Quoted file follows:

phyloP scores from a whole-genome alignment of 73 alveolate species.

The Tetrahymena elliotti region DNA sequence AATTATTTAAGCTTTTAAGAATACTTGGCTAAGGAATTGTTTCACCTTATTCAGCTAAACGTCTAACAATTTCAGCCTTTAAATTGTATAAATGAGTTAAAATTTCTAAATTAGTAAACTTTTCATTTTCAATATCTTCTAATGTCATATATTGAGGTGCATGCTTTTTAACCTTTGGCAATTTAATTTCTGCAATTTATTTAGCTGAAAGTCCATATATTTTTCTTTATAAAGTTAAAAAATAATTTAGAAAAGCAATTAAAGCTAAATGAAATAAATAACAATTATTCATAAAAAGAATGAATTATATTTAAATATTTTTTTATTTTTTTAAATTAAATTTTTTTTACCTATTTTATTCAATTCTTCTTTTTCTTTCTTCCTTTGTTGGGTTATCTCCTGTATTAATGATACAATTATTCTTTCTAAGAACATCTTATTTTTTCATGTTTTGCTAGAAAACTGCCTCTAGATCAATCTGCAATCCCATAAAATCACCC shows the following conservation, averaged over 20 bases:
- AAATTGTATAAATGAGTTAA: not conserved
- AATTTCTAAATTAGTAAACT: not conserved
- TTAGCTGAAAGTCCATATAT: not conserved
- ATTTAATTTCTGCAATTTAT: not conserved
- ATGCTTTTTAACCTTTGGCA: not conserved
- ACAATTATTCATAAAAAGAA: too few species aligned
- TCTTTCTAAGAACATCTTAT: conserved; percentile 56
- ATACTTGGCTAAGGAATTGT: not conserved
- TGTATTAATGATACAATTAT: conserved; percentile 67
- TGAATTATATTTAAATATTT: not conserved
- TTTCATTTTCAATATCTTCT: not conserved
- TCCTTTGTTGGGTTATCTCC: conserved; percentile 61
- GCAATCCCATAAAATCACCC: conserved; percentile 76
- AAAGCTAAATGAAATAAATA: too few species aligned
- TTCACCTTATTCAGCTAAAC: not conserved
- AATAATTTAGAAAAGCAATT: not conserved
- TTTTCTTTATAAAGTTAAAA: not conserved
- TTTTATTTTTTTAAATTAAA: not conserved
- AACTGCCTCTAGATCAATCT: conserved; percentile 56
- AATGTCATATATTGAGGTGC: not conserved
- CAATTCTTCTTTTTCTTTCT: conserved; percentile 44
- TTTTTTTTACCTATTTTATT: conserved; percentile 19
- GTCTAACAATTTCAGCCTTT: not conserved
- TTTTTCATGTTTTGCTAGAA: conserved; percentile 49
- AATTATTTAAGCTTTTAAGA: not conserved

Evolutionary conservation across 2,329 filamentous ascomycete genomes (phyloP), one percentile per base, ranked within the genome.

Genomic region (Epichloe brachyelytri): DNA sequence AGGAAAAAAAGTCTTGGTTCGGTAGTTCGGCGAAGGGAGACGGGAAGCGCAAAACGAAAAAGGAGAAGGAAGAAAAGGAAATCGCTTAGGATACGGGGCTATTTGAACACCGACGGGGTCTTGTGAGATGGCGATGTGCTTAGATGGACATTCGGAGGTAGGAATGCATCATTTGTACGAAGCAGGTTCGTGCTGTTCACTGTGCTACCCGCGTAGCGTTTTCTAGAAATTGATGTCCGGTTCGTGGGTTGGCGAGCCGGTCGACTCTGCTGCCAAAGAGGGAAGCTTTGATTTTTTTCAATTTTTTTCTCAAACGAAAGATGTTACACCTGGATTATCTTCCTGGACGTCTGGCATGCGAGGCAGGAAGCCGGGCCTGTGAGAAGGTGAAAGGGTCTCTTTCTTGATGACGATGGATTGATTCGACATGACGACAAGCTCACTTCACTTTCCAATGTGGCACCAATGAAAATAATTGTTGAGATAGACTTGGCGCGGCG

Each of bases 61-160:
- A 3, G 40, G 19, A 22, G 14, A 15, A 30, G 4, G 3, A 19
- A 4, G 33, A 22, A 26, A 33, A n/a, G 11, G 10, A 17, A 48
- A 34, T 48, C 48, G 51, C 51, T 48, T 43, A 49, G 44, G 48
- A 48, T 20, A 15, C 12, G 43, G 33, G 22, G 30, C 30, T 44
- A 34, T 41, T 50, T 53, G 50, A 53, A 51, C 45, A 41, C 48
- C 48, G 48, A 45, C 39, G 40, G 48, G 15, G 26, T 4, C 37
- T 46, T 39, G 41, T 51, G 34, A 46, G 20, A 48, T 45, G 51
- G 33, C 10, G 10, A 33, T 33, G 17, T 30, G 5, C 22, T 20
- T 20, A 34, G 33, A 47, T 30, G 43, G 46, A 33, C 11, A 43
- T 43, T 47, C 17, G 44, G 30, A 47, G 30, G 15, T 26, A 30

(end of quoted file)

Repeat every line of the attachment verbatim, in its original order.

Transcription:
phyloP scores from a whole-genome alignment of 73 alveolate species.

The Tetrahymena elliotti region DNA sequence AATTATTTAAGCTTTTAAGAATACTTGGCTAAGGAATTGTTTCACCTTATTCAGCTAAACGTCTAACAATTTCAGCCTTTAAATTGTATAAATGAGTTAAAATTTCTAAATTAGTAAACTTTTCATTTTCAATATCTTCTAATGTCATATATTGAGGTGCATGCTTTTTAACCTTTGGCAATTTAATTTCTGCAATTTATTTAGCTGAAAGTCCATATATTTTTCTTTATAAAGTTAAAAAATAATTTAGAAAAGCAATTAAAGCTAAATGAAATAAATAACAATTATTCATAAAAAGAATGAATTATATTTAAATATTTTTTTATTTTTTTAAATTAAATTTTTTTTACCTATTTTATTCAATTCTTCTTTTTCTTTCTTCCTTTGTTGGGTTATCTCCTGTATTAATGATACAATTATTCTTTCTAAGAACATCTTATTTTTTCATGTTTTGCTAGAAAACTGCCTCTAGATCAATCTGCAATCCCATAAAATCACCC shows the following conservation, averaged over 20 bases:
- AAATTGTATAAATGAGTTAA: not conserved
- AATTTCTAAATTAGTAAACT: not conserved
- TTAGCTGAAAGTCCATATAT: not conserved
- ATTTAATTTCTGCAATTTAT: not conserved
- ATGCTTTTTAACCTTTGGCA: not conserved
- ACAATTATTCATAAAAAGAA: too few species aligned
- TCTTTCTAAGAACATCTTAT: conserved; percentile 56
- ATACTTGGCTAAGGAATTGT: not conserved
- TGTATTAATGATACAATTAT: conserved; percentile 67
- TGAATTATATTTAAATATTT: not conserved
- TTTCATTTTCAATATCTTCT: not conserved
- TCCTTTGTTGGGTTATCTCC: conserved; percentile 61
- GCAATCCCATAAAATCACCC: conserved; percentile 76
- AAAGCTAAATGAAATAAATA: too few species aligned
- TTCACCTTATTCAGCTAAAC: not conserved
- AATAATTTAGAAAAGCAATT: not conserved
- TTTTCTTTATAAAGTTAAAA: not conserved
- TTTTATTTTTTTAAATTAAA: not conserved
- AACTGCCTCTAGATCAATCT: conserved; percentile 56
- AATGTCATATATTGAGGTGC: not conserved
- CAATTCTTCTTTTTCTTTCT: conserved; percentile 44
- TTTTTTTTACCTATTTTATT: conserved; percentile 19
- GTCTAACAATTTCAGCCTTT: not conserved
- TTTTTCATGTTTTGCTAGAA: conserved; percentile 49
- AATTATTTAAGCTTTTAAGA: not conserved

Evolutionary conservation across 2,329 filamentous ascomycete genomes (phyloP), one percentile per base, ranked within the genome.

Genomic region (Epichloe brachyelytri): DNA sequence AGGAAAAAAAGTCTTGGTTCGGTAGTTCGGCGAAGGGAGACGGGAAGCGCAAAACGAAAAAGGAGAAGGAAGAAAAGGAAATCGCTTAGGATACGGGGCTATTTGAACACCGACGGGGTCTTGTGAGATGGCGATGTGCTTAGATGGACATTCGGAGGTAGGAATGCATCATTTGTACGAAGCAGGTTCGTGCTGTTCACTGTGCTACCCGCGTAGCGTTTTCTAGAAATTGATGTCCGGTTCGTGGGTTGGCGAGCCGGTCGACTCTGCTGCCAAAGAGGGAAGCTTTGATTTTTTTCAATTTTTTTCTCAAACGAAAGATGTTACACCTGGATTATCTTCCTGGACGTCTGGCATGCGAGGCAGGAAGCCGGGCCTGTGAGAAGGTGAAAGGGTCTCTTTCTTGATGACGATGGATTGATTCGACATGACGACAAGCTCACTTCACTTTCCAATGTGGCACCAATGAAAATAATTGTTGAGATAGACTTGGCGCGGCG

Each of bases 61-160:
- A 3, G 40, G 19, A 22, G 14, A 15, A 30, G 4, G 3, A 19
- A 4, G 33, A 22, A 26, A 33, A n/a, G 11, G 10, A 17, A 48
- A 34, T 48, C 48, G 51, C 51, T 48, T 43, A 49, G 44, G 48
- A 48, T 20, A 15, C 12, G 43, G 33, G 22, G 30, C 30, T 44
- A 34, T 41, T 50, T 53, G 50, A 53, A 51, C 45, A 41, C 48
- C 48, G 48, A 45, C 39, G 40, G 48, G 15, G 26, T 4, C 37
- T 46, T 39, G 41, T 51, G 34, A 46, G 20, A 48, T 45, G 51
- G 33, C 10, G 10, A 33, T 33, G 17, T 30, G 5, C 22, T 20
- T 20, A 34, G 33, A 47, T 30, G 43, G 46, A 33, C 11, A 43
- T 43, T 47, C 17, G 44, G 30, A 47, G 30, G 15, T 26, A 30